Scientists have found what is said to be the submerged remnants of an ancient Stone Age community off the coasts of Southern Sweden, according to a new report in the journal Quaternary International.
Researchers were able to recover a 9,000-year-old pick axe made from elk antlers, and eight fish traps crafted from braided hazel rods.
The scientists said the residents enjoyed the bounty of a nearby lagoon and probably had ‘good lives,’ buoyed by a favorable climate. Over the centuries, the lagoon sank as sea levels rose, and the waters of today’s Hanö Bay effectively preserved remnants of this society for millennia, the study team noted.
“As geologists, we want to recreate this area and understand how it looked. Was it warm or cold? How did the environment change over time?” Anton Hansson, a quaternary geology at Lund University in Sweden, said in a news release.
Full of Valuable Archaeological Information
The discovery, made outside the Verkeån River mouth, was found to hold valuable archaeological and geologic information. The elk antler pick axe discovered at the location is virtually 9,000 years old and is shrouded in inscriptions. The fish traps were dated back to between 9,000 and 8,500 years ago, and found all over the location. They likely caught a lot of fish, the researchers said.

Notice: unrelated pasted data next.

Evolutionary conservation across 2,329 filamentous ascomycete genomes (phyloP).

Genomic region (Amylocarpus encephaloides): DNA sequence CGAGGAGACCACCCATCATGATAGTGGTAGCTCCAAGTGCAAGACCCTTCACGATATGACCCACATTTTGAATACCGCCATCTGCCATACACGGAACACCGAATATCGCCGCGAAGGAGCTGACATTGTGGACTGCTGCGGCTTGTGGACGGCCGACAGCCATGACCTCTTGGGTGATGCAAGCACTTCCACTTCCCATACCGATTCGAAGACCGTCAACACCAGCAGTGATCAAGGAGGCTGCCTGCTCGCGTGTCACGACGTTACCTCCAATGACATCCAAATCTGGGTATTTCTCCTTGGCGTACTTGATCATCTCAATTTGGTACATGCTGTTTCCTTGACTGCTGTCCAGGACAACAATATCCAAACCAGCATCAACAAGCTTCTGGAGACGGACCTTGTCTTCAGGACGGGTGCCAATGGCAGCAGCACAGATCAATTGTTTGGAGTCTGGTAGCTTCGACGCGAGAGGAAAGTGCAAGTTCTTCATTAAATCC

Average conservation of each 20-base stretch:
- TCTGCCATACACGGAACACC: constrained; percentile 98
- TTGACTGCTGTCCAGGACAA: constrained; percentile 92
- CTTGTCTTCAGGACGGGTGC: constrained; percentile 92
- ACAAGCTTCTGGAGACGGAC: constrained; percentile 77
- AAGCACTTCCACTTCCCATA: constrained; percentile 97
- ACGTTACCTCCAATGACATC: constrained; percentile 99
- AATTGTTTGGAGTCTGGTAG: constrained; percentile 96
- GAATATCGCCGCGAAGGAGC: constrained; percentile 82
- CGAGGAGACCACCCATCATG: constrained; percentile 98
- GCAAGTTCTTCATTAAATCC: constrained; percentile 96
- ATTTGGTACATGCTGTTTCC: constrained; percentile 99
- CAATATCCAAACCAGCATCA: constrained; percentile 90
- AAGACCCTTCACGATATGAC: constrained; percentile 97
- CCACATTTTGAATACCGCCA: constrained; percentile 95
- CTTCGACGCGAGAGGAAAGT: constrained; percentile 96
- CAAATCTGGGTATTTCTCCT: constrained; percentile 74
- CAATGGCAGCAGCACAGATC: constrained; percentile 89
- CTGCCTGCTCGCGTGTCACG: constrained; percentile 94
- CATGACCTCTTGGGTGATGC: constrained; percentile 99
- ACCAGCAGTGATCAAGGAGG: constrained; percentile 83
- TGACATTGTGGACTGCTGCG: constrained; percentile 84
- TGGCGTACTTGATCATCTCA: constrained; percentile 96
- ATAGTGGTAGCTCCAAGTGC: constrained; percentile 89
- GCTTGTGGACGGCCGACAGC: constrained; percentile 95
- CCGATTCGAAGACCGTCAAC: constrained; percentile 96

The scientists have drilled down into the seabed and radiocarbon dated the core, and analyzed pollen and diatoms. They have also generated a bathymetrical map that showed depth changes.
The study team also said their findings indicate the start of a warm period during the Holocene history and a warm climate in what is now Southern Sweden. Settlers probably experienced warm summers in the midst of a pine-dominated forest.
“These sites have been known, but only through scattered finds. We now have the technology for more detailed interpretations of the landscape,” Hansson said. “If you want to fully understand how humans dispersed from Africa, and their way of life, we also have to find all their settlements.
“Quite a few of these are currently underwater, since the sea level is higher today than during the last glaciation. Humans have always preferred coastal sites,” he added.
Image credit: Arne Sjöström
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